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FINAL EXAMS VS FINAL ASSESSMENTS - INNOVATIVE APPROACHES TO MEASURE A STUDENT'S ABILITY TO APPLY CONCEPTS AND TECHNIQUES TO REAL WORLD SITUATIONS

J. Padfield

Purdue University (UNITED STATES)
The term "final exam" often invokes memories of sitting at a desk with multi-page test designed to measure a student's ability to recall facts or to use the information presented solve a problem. The term "final assessment" is intended to open up the possibilities of different forms measuring a student's ability to apply the concepts taught in a class that may not rely as heavily on well structured questions on a written exam.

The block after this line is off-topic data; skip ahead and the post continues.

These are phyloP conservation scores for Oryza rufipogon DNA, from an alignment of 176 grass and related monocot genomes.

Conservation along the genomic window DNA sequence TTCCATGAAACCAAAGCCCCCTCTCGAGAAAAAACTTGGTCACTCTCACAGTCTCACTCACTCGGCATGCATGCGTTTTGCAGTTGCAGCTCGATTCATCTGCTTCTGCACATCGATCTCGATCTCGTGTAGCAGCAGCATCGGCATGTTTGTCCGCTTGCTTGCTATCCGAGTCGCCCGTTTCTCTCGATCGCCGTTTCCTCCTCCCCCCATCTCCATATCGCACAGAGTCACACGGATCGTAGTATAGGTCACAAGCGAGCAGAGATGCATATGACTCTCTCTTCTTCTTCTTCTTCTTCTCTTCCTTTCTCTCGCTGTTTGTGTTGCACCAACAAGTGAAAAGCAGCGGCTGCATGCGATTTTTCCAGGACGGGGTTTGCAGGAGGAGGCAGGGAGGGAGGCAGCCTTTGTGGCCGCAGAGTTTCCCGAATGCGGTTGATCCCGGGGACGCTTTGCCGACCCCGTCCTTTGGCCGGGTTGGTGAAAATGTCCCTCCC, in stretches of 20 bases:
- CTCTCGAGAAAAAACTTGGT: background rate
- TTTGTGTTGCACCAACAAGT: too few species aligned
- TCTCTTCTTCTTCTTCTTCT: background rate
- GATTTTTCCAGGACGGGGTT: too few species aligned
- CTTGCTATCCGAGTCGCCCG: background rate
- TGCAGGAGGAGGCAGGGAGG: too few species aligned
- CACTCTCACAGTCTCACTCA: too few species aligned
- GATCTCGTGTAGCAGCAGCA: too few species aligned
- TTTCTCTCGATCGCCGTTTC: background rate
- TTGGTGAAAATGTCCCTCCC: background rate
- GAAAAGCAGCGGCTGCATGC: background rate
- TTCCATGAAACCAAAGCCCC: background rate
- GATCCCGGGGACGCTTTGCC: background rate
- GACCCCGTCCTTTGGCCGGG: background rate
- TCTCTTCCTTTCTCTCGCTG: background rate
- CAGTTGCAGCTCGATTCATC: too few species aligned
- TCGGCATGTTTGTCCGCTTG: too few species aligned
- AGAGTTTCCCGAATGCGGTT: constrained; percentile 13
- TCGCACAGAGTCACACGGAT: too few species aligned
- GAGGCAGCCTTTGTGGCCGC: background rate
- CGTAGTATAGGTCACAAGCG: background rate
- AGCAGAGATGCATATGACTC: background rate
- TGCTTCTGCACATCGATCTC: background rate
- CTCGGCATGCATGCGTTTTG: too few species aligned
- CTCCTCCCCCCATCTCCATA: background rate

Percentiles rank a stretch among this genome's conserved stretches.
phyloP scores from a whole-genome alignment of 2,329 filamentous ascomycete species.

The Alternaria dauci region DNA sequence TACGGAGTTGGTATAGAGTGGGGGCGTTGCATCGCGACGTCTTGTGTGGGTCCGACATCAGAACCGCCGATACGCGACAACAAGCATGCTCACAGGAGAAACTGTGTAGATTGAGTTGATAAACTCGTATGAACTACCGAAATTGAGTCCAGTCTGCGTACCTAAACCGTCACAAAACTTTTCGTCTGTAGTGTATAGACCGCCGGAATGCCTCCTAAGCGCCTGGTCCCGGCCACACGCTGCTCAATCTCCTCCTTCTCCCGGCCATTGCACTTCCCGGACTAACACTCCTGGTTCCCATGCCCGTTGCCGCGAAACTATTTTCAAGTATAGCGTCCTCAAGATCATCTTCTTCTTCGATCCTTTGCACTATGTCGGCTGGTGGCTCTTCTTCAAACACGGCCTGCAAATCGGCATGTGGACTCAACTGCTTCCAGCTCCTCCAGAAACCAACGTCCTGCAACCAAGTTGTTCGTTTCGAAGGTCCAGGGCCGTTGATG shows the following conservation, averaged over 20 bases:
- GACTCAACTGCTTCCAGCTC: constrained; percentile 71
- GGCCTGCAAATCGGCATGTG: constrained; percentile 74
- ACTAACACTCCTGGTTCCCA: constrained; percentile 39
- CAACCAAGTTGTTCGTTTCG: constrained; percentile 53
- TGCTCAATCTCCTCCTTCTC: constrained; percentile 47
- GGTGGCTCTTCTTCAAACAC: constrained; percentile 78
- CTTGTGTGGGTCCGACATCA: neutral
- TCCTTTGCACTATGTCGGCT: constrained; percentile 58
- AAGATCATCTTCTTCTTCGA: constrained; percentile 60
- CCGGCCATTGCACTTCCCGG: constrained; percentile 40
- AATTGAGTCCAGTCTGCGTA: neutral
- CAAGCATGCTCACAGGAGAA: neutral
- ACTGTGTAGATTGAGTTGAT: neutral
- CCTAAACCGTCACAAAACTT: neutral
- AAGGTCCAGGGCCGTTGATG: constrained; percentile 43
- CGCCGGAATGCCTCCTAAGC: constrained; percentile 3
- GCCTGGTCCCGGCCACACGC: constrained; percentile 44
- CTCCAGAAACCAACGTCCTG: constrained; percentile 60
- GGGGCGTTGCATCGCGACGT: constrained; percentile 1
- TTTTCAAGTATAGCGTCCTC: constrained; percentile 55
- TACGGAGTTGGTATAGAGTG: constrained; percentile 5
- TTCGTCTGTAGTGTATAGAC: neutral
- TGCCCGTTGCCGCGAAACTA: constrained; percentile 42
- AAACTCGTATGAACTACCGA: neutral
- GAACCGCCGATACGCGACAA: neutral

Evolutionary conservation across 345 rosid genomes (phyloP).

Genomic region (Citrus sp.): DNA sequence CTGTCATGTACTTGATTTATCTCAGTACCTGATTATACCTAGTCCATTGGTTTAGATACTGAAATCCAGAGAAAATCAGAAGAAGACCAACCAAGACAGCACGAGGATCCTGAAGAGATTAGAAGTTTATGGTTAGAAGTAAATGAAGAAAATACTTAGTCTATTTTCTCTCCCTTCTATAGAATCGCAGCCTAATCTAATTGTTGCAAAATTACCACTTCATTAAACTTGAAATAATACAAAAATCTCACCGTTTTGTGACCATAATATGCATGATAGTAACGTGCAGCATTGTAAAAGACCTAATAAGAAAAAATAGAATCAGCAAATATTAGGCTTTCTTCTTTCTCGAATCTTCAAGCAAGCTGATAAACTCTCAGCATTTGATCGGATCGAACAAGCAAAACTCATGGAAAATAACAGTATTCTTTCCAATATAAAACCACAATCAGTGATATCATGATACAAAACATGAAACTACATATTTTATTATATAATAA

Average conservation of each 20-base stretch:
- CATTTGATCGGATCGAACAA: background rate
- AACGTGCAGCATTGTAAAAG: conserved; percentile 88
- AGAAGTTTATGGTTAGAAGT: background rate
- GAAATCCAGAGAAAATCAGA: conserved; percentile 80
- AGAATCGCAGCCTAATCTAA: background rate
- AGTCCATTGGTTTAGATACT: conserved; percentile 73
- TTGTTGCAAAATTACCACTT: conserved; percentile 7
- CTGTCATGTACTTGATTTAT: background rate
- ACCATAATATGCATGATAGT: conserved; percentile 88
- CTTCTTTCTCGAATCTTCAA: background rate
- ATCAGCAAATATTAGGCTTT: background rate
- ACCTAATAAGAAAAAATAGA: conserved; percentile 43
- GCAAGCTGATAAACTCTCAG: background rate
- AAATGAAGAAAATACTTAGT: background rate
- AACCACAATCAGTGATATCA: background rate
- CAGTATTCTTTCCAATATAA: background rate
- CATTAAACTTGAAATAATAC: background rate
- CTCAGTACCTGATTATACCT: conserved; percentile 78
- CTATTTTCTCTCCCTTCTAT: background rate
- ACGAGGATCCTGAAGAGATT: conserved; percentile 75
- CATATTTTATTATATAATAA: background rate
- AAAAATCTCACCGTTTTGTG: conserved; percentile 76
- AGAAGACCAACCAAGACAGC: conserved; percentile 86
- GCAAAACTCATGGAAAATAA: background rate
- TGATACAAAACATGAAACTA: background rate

This paper focuses on 2 final assessments (one graduate and one undergraduate) created by the author to measure students' ability to apply course concepts to "real world" situations. The first assessment involved the use of inexpensive products which were purchased and given to graduate students in a quality and productivity class at the end of the semester to assess their ability to find product improvements. The second assessment involved the use of a manufacturer's website to assess the ability of an undergraduate supply chain management class to optimize product distribution.

This paper includes feedback from students and recommendations for further development of these assessment methods.